I woke up Sunday morning in a borrowed T-Shirt and shorts, last night' hair turned into this morning's bird nest, makeup under my eyes and a matching girl beside me, hair all over, scary makeup, matching shirt and shorts. I got up and leaned on my elbows as I looked out the window and waited for her to wake up so we could go get croissants at the French baker's. We also had the requisite run-through of the night's previous events to match up memories, fill in gaps and soberly appreciate the comedic value of our exploits.
I am going to miss sleepovers when I move away. I will miss crashing at my best friend's place after a night of twentysomething folly. I will relish in them when I make visits home to Ottawa, but the associated and forced sanctity intrinsic in a visit will mean the randomness, the spontaneous sleepover, will be a thing of the past. Laughing at boys that didn't get the hint, the one who drank too much, the cab driver who performed elaborate card tricks while driving, the crazy dancer who had no idea how hilarious she looked. The late night poutine trips and popping into the Irish pub after closing for just one more drink. The phone calls to our friends who don't answer their phones. Are they hooking up? Lost? Sick? The next morning greasy spoons to soothe our nautical-feeling stomachs.
My friends are the cat's meow and leaving them will be difficult. Pulling apart the bonds that have been tightening for 13 years, in some cases. Email and phone calls won't be the same as getting ready to go out, watching chick flicks and painting toenails. Well, there's three months more of that and seize it I will.
Another blogger posted about people who don't seem to outgrow the high school clique mentality, who continue to berate others based on such things as suggested promiscuity-even though they are lawyers, professionals. (See Opinionistas.com post entitled Sad).
We talked about how unfortunate this is. I related to her that this was my experience with people as well, and she returned that indeed, some people are not socialized beyond the locker hallways while others have successfully breached adulthood and maturity. (Maturity is in the eye of the beholder of course. I hold that maturity can still be maintained while making fart jokes wearing over-sized slippers and eating Trix, so long as it is succeeded by academic discussions of Foucault).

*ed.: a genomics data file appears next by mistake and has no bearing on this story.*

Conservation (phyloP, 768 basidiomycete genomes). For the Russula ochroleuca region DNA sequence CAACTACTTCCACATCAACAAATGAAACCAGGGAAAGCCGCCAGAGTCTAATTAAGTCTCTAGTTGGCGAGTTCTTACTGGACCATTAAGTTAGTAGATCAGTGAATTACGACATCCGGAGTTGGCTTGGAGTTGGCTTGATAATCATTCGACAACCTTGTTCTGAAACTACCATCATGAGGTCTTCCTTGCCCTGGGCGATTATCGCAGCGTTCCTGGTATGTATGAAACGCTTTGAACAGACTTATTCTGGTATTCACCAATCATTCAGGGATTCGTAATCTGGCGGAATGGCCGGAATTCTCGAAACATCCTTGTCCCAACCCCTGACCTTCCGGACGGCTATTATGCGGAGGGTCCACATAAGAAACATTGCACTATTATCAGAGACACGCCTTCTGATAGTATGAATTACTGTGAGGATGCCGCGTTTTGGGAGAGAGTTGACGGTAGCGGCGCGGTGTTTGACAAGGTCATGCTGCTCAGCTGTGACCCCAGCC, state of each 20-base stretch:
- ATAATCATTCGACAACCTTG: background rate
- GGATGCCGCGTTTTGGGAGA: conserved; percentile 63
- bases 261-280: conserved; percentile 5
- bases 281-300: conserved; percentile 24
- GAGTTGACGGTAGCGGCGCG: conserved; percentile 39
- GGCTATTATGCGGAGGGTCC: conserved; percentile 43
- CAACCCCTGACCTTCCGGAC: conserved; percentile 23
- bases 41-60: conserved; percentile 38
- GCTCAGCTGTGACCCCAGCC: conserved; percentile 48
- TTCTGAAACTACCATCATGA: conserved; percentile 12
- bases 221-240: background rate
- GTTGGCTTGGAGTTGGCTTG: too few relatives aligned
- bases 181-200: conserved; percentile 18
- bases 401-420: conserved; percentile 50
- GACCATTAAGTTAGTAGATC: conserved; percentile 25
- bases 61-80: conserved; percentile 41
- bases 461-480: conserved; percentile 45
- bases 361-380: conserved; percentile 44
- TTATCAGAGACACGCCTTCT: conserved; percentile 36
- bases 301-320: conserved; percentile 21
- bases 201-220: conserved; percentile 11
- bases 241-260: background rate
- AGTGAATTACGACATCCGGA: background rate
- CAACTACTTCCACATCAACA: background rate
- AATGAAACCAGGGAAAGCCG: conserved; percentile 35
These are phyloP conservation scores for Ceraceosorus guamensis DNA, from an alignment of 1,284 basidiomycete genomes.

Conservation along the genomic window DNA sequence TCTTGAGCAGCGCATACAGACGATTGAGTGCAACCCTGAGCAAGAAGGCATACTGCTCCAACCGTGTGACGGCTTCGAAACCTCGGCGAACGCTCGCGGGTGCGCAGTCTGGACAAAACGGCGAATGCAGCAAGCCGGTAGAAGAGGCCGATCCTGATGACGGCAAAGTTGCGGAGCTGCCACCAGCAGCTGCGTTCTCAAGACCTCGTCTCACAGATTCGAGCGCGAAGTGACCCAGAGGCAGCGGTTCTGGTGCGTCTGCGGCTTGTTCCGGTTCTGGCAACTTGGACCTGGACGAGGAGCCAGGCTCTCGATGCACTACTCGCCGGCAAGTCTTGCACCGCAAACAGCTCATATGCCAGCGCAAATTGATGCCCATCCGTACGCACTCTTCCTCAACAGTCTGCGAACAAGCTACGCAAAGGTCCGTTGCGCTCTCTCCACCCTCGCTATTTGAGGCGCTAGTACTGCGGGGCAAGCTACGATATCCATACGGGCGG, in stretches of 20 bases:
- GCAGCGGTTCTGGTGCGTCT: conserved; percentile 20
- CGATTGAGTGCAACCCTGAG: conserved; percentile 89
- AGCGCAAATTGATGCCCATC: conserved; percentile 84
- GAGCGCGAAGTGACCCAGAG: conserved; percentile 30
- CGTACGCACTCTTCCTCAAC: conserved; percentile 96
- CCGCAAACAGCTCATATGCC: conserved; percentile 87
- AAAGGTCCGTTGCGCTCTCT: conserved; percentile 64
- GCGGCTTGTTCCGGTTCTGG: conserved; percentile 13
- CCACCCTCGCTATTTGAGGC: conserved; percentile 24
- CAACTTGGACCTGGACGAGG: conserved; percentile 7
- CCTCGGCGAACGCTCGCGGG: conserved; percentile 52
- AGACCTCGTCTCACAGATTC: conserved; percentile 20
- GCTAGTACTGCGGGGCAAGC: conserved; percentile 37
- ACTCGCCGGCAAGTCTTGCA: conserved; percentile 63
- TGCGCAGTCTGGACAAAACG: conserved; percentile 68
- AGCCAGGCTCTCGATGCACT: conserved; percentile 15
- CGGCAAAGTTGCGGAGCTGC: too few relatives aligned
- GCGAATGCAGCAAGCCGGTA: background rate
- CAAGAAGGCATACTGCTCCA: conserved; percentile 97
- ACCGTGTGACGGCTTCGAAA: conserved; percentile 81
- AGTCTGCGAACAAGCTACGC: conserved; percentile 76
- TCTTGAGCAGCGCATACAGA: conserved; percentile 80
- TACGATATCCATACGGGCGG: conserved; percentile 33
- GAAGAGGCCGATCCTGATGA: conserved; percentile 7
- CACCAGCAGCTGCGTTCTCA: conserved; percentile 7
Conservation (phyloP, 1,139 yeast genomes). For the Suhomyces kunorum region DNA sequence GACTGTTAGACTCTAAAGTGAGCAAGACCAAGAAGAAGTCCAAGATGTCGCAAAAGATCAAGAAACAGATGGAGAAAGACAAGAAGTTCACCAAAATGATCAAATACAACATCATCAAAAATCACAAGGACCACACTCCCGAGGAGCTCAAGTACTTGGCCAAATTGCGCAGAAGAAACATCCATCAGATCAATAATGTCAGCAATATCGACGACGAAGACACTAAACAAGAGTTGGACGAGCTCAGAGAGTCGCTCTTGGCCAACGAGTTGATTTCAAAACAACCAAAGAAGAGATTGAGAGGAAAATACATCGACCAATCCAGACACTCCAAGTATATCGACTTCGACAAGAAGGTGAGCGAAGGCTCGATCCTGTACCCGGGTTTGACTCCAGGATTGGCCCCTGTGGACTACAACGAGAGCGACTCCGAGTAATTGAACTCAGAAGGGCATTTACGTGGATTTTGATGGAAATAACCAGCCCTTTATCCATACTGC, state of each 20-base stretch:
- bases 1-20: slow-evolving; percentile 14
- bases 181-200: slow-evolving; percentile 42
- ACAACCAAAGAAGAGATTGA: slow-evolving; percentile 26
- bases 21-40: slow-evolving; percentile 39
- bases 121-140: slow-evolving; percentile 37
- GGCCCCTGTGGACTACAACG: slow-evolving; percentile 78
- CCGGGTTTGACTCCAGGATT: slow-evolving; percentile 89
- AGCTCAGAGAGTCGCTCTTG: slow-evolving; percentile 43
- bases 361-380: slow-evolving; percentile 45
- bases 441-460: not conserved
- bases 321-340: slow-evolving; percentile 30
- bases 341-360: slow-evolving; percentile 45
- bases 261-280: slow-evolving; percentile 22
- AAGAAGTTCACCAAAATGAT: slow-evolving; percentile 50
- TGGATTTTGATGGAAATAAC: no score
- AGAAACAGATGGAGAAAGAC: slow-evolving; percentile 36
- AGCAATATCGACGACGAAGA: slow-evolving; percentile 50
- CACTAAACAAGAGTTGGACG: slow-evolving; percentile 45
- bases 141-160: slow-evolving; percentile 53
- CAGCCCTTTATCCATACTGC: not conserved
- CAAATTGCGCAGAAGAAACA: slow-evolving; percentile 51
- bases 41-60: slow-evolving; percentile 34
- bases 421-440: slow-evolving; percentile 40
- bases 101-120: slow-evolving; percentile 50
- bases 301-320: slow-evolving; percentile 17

"Great minds discuss ideas. Average minds discuss events. Small minds discuss people."
That's Eleanor Roosevelt, she told me. I remember reading that before, albeit in the context of a lame high school seminar about achieving your dreams. Her words return to me quite timely and have become a mantra as I again reaffirm my resolution not to get caught up in the drama, the gossip, the high school-esque clichéd cattiness. It does follow us, oui?
All to say, I am in a stage of redefining, evaluating, and adjusting-although what twentysomething is not? In the spirit of this blog's title, I find myself (my self I want to be) more apt to seizing opportunities and moments and joys rather than capitalize on openings, weak spots, entries into unproductive, soul-stifling gossip. Seizing the day, however, is quite hard to do when one is up to her cerebral input maximum equivalent of essays, presentations, papers. Lord willin' I'll get to the end of March with sanity intact, and, I pray, a little colour in my face, even if it is achieved waiting for the bus on the way to class.
Running in the Rain
The title is meant to be sung to the tune of "Robin in the rain." Ah, this morning's weather report surprised me with a prediction of shorts weather during the afternoon. So I packed them up along with the rest of my warm-ish weather running gear and tucked it away in my backpack until lunchtime. I waited until my morning snack felt digested and left to change.
As soon as I opened the door to Mackenzie King Bridge outside, I was surprised still to find the weatherman was right-it was indeed not too cold on my thighs. What a treat!My legs had been hibernating under thermals for too long! I passed by my favourite homeless guy, "Red." I call him that in my head because his hat and face are always red. I hadn't seen him throughout my hibernation as I took a different running route when it was warm enough to go outside. I gave him my hello wave as I ran by and down the stairs through the park to the canal.
Then it started sprinkle raining. "Yay!" I thought, because rain runs are my absolute favourite, and in spite of the snow-covered landscape, I knew I'd keep warm even if it poured. On queue, pour it did. It was the big fat rain, as Forrest Gump describes when relating his adventures in Vietnam. I took out my iPod and tucked it in my pocket so it wouldn't get too wet, and this left me to be entertained only by the sounds of rain, my breath and the occasional car.
I participated in one of my favourite running rituals, the "runner's salute." It requires you to raise a hand or at the very least smile and make eye contact with runners as you pass them by. Today's salutes also communicated, via smiles and eyes, what a great day it was for a run. We shared the glory of looking like fools, smiling in the pouring rain as others hid in doorways and under umbrellas. Not us, though we were soaked through and through, we knew it was a positively glorious run day we'd been waiting for through the winter coldness.